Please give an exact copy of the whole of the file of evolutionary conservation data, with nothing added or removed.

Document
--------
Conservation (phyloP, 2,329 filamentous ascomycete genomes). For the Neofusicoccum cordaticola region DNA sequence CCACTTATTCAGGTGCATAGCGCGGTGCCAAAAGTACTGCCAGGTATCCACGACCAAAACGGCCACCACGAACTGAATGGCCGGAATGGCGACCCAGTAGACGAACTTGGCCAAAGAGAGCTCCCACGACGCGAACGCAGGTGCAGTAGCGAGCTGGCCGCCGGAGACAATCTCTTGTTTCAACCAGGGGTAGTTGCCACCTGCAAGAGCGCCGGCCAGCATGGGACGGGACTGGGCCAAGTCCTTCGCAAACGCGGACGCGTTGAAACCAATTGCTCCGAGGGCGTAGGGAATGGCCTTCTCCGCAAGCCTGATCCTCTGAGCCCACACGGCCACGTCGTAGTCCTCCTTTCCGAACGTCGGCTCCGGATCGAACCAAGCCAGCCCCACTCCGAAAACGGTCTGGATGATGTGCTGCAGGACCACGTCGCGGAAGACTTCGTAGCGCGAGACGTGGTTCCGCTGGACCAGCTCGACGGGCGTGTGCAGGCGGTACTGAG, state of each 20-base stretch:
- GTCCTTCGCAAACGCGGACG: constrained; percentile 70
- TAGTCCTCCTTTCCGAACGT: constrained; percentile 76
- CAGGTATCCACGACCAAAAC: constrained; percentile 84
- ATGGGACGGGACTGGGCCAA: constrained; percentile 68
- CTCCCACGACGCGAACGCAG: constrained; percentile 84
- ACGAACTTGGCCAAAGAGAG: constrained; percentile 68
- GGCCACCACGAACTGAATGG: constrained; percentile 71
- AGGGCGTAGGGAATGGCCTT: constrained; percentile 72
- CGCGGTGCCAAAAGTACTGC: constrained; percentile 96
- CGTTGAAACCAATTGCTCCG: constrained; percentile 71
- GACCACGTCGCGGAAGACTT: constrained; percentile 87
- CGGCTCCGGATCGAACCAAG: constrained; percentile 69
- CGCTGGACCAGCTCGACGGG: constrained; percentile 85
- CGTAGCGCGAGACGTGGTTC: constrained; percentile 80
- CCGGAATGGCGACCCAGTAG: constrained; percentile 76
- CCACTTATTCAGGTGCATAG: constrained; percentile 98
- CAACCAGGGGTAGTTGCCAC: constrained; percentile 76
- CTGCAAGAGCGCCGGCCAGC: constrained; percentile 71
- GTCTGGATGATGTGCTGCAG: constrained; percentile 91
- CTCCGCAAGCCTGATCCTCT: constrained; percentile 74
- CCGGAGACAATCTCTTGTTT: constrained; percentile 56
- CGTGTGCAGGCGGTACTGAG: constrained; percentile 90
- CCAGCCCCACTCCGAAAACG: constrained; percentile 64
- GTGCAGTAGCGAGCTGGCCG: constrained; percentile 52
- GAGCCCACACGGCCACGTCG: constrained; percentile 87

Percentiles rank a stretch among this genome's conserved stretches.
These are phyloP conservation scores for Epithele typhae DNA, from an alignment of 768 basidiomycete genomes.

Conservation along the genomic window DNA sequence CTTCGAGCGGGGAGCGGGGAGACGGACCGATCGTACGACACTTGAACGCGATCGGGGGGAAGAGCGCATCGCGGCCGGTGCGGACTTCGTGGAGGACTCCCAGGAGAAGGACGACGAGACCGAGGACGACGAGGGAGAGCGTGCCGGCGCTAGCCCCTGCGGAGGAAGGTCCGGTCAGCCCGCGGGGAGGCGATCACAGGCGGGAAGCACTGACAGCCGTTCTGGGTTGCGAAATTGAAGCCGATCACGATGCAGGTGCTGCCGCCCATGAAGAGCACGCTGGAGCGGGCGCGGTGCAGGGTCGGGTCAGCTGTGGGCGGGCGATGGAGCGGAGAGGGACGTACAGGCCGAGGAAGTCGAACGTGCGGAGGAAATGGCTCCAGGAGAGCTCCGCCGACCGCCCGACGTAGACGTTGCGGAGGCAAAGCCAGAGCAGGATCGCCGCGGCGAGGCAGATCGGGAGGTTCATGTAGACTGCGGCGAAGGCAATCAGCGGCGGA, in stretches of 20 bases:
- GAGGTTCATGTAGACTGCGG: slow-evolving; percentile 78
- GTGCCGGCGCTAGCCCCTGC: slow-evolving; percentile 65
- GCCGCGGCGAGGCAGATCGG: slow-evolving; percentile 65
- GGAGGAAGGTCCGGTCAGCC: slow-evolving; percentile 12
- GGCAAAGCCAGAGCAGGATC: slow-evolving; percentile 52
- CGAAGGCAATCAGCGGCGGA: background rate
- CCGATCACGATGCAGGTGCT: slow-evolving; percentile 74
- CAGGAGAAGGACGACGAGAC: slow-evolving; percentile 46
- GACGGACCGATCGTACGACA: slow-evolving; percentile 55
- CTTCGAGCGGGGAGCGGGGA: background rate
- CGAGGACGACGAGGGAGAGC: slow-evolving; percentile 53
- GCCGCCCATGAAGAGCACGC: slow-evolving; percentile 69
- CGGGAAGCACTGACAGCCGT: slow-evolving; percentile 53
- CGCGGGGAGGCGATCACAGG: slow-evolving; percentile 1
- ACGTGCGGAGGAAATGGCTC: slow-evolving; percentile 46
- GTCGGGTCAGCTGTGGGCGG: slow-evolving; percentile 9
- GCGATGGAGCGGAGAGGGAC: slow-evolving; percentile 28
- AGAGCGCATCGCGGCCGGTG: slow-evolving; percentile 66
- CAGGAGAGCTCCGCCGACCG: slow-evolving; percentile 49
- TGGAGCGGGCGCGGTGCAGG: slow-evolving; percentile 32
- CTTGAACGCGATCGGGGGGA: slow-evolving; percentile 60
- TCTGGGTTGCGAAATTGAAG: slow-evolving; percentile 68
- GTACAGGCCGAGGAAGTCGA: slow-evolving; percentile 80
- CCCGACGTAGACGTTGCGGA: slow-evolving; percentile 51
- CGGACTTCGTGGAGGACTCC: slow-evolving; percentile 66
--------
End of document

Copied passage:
Conservation (phyloP, 2,329 filamentous ascomycete genomes). For the Neofusicoccum cordaticola region DNA sequence CCACTTATTCAGGTGCATAGCGCGGTGCCAAAAGTACTGCCAGGTATCCACGACCAAAACGGCCACCACGAACTGAATGGCCGGAATGGCGACCCAGTAGACGAACTTGGCCAAAGAGAGCTCCCACGACGCGAACGCAGGTGCAGTAGCGAGCTGGCCGCCGGAGACAATCTCTTGTTTCAACCAGGGGTAGTTGCCACCTGCAAGAGCGCCGGCCAGCATGGGACGGGACTGGGCCAAGTCCTTCGCAAACGCGGACGCGTTGAAACCAATTGCTCCGAGGGCGTAGGGAATGGCCTTCTCCGCAAGCCTGATCCTCTGAGCCCACACGGCCACGTCGTAGTCCTCCTTTCCGAACGTCGGCTCCGGATCGAACCAAGCCAGCCCCACTCCGAAAACGGTCTGGATGATGTGCTGCAGGACCACGTCGCGGAAGACTTCGTAGCGCGAGACGTGGTTCCGCTGGACCAGCTCGACGGGCGTGTGCAGGCGGTACTGAG, state of each 20-base stretch:
- GTCCTTCGCAAACGCGGACG: constrained; percentile 70
- TAGTCCTCCTTTCCGAACGT: constrained; percentile 76
- CAGGTATCCACGACCAAAAC: constrained; percentile 84
- ATGGGACGGGACTGGGCCAA: constrained; percentile 68
- CTCCCACGACGCGAACGCAG: constrained; percentile 84
- ACGAACTTGGCCAAAGAGAG: constrained; percentile 68
- GGCCACCACGAACTGAATGG: constrained; percentile 71
- AGGGCGTAGGGAATGGCCTT: constrained; percentile 72
- CGCGGTGCCAAAAGTACTGC: constrained; percentile 96
- CGTTGAAACCAATTGCTCCG: constrained; percentile 71
- GACCACGTCGCGGAAGACTT: constrained; percentile 87
- CGGCTCCGGATCGAACCAAG: constrained; percentile 69
- CGCTGGACCAGCTCGACGGG: constrained; percentile 85
- CGTAGCGCGAGACGTGGTTC: constrained; percentile 80
- CCGGAATGGCGACCCAGTAG: constrained; percentile 76
- CCACTTATTCAGGTGCATAG: constrained; percentile 98
- CAACCAGGGGTAGTTGCCAC: constrained; percentile 76
- CTGCAAGAGCGCCGGCCAGC: constrained; percentile 71
- GTCTGGATGATGTGCTGCAG: constrained; percentile 91
- CTCCGCAAGCCTGATCCTCT: constrained; percentile 74
- CCGGAGACAATCTCTTGTTT: constrained; percentile 56
- CGTGTGCAGGCGGTACTGAG: constrained; percentile 90
- CCAGCCCCACTCCGAAAACG: constrained; percentile 64
- GTGCAGTAGCGAGCTGGCCG: constrained; percentile 52
- GAGCCCACACGGCCACGTCG: constrained; percentile 87

Percentiles rank a stretch among this genome's conserved stretches.
These are phyloP conservation scores for Epithele typhae DNA, from an alignment of 768 basidiomycete genomes.

Conservation along the genomic window DNA sequence CTTCGAGCGGGGAGCGGGGAGACGGACCGATCGTACGACACTTGAACGCGATCGGGGGGAAGAGCGCATCGCGGCCGGTGCGGACTTCGTGGAGGACTCCCAGGAGAAGGACGACGAGACCGAGGACGACGAGGGAGAGCGTGCCGGCGCTAGCCCCTGCGGAGGAAGGTCCGGTCAGCCCGCGGGGAGGCGATCACAGGCGGGAAGCACTGACAGCCGTTCTGGGTTGCGAAATTGAAGCCGATCACGATGCAGGTGCTGCCGCCCATGAAGAGCACGCTGGAGCGGGCGCGGTGCAGGGTCGGGTCAGCTGTGGGCGGGCGATGGAGCGGAGAGGGACGTACAGGCCGAGGAAGTCGAACGTGCGGAGGAAATGGCTCCAGGAGAGCTCCGCCGACCGCCCGACGTAGACGTTGCGGAGGCAAAGCCAGAGCAGGATCGCCGCGGCGAGGCAGATCGGGAGGTTCATGTAGACTGCGGCGAAGGCAATCAGCGGCGGA, in stretches of 20 bases:
- GAGGTTCATGTAGACTGCGG: slow-evolving; percentile 78
- GTGCCGGCGCTAGCCCCTGC: slow-evolving; percentile 65
- GCCGCGGCGAGGCAGATCGG: slow-evolving; percentile 65
- GGAGGAAGGTCCGGTCAGCC: slow-evolving; percentile 12
- GGCAAAGCCAGAGCAGGATC: slow-evolving; percentile 52
- CGAAGGCAATCAGCGGCGGA: background rate
- CCGATCACGATGCAGGTGCT: slow-evolving; percentile 74
- CAGGAGAAGGACGACGAGAC: slow-evolving; percentile 46
- GACGGACCGATCGTACGACA: slow-evolving; percentile 55
- CTTCGAGCGGGGAGCGGGGA: background rate
- CGAGGACGACGAGGGAGAGC: slow-evolving; percentile 53
- GCCGCCCATGAAGAGCACGC: slow-evolving; percentile 69
- CGGGAAGCACTGACAGCCGT: slow-evolving; percentile 53
- CGCGGGGAGGCGATCACAGG: slow-evolving; percentile 1
- ACGTGCGGAGGAAATGGCTC: slow-evolving; percentile 46
- GTCGGGTCAGCTGTGGGCGG: slow-evolving; percentile 9
- GCGATGGAGCGGAGAGGGAC: slow-evolving; percentile 28
- AGAGCGCATCGCGGCCGGTG: slow-evolving; percentile 66
- CAGGAGAGCTCCGCCGACCG: slow-evolving; percentile 49
- TGGAGCGGGCGCGGTGCAGG: slow-evolving; percentile 32
- CTTGAACGCGATCGGGGGGA: slow-evolving; percentile 60
- TCTGGGTTGCGAAATTGAAG: slow-evolving; percentile 68
- GTACAGGCCGAGGAAGTCGA: slow-evolving; percentile 80
- CCCGACGTAGACGTTGCGGA: slow-evolving; percentile 51
- CGGACTTCGTGGAGGACTCC: slow-evolving; percentile 66